Europe has invested considerable funds both in terms of research and private company capital in the knowledge base to understand the issues and developed appropriate training courses. It is an area worthy of attention.2.706 for the offshore wind structures. quality control and detailed competence in many disciplines required by the verifier of the structure of an offshore wind farm may require a much more robust system of ensuring competence of the CVA than has been necessary for the offshore oil and gas industry. Designing. Loads and load cases are based on DS472 and extended for offshore climate is stated. and trained personnel to service this industry from domestic sources. ice and current loading and the extraction of design loads from them are included. Recommendations on the combination of wind. A most important factor in developing a safe working environment is dissemination of knowledge of the issues. Another issue which is not the direct subject of this Report is the challenge of providing qualified.) in the appropriate discipline: this has been dropped from the most recent regulations. and Constructing Structures and Pipelines for Arctic Conditions is applied. Equipment and Systems: Commentary Currently there is no such planned use of accredited bodies in the US for offshore wind certification on the OCS. and the historical record of incidents accidents and near misses.E. competent. the complexity of materials. The CVA qualification for offshore oil and gas has been less formal. M09PC00015 Structure. Danish Energy Agency Approval Scheme for Wind Turbines 2001: a short description of the recommendations is given here: • Wind turbines to be erected offshore Denmark have to fulfill the DS472 and other norms and regulations stated in the technical criteria: o For the analysis of wave loading. DS449 (Piled offshore structures).MMS Order No. It is an important cornerstone of building a suitable industry. In practical terms this meant that wind turbines not approved under Risø’s norms could not be installed. The historical basis for CVA competence in the offshore oil and gas sector was a Professional Engineer qualification (P. but is incorporated into 30 CFR 285. o For ice loading API RP 2N Recommended Practice for Planning. DS415) to be considered are named. the Risø National Laboratory was asked to draft a set of type approval norms for wind turbines installed with public investment grants. wave. but is believed to provide the same results: 20 . Further Danish national construction norms (DS409.1 Denmark Danish Technical Approval of Offshore Wind Turbines used standard DS472 Recommendations for Technical Approval of Offshore Wind Turbines. reference is made to DS415 (Foundation) and DS 449 (Piled offshore structures). • • • In the late 1970s. Today the ‘approval market’ has been liberalized and other test laboratories may obtain msharples@offshore-risk. For foundations. 1.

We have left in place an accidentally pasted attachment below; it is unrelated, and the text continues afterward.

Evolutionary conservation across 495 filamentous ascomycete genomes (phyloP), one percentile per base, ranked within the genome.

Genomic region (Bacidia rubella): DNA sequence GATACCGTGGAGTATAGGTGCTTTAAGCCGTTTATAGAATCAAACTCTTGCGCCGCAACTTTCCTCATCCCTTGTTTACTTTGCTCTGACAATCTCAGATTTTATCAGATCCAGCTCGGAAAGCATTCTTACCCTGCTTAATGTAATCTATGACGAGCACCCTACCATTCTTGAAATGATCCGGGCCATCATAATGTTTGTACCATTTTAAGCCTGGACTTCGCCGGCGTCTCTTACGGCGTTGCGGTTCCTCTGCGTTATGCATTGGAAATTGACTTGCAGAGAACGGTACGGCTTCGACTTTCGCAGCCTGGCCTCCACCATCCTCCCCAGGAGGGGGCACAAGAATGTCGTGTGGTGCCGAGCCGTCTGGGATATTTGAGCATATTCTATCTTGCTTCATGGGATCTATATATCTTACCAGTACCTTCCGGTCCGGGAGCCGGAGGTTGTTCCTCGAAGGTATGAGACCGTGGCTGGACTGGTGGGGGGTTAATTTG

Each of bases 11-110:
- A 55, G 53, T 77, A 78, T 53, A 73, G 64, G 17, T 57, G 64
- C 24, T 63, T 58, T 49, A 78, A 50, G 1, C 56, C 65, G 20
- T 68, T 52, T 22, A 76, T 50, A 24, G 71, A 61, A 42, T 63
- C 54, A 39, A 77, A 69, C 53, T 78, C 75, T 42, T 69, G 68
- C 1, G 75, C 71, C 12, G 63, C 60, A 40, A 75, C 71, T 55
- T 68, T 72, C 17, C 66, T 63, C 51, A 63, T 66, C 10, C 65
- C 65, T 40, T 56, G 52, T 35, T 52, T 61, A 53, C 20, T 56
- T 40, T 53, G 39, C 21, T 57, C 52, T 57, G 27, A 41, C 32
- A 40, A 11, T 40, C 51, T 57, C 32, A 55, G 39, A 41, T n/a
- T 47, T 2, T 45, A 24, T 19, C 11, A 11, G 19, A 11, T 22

but items judged to • msharples@offshore-risk.MMS Order No. Bodies authorized to provide services under the Danish scheme for certification and type approval for wind turbines: Type Project Company acting approval of approval of as body wind wind turbines turbines Power curve measurement DNV Wind Turbine Certification Germanischer Lloyd WindEnergie TÜV Nord Cert Vestas Siemens Dewi-OCC Offshore and Certification Centre Ing. Registered Bodies for the Danish Wind Turbine Certification Scheme]. Loads and strength/service life must be documented for all loadcarrying components. It is of note that a variety of organizations are accepted for various certifications that are required. B and C. Danish Energy Authority. Outstanding items are not allowed. The safety requirements are the same as for an A-type 21 . To obtain a B-type approval. M09PC00015 Structure.-Büro Frey TEM Risø BTC Sparkær Tripod Wind-consult WINDTEST Kaiser-WilhelmKoog Laboratorier godkendt af Miljøstyrelsen Bureau Veritas Germanischer Lloyd Certification Det Norske Veritas Aalborg Type Testing Type Characteristic Measurements Acoustic noise measurements Power quality tests Quality system evaluation Load measurement Blade tests X X X X X X X X X X X X X X X X X X X X X X X X X X X X [Ref. • To obtain an A-Type approval there must exist a production certificate and an installation certificate. production and installation certificates are required. The scheme for type approvals defines three approval classes: A. Equipment and Systems: Commentary authorization to issue type approvals and perform the necessary tests in connection therewith. It is limited to 5 years duration.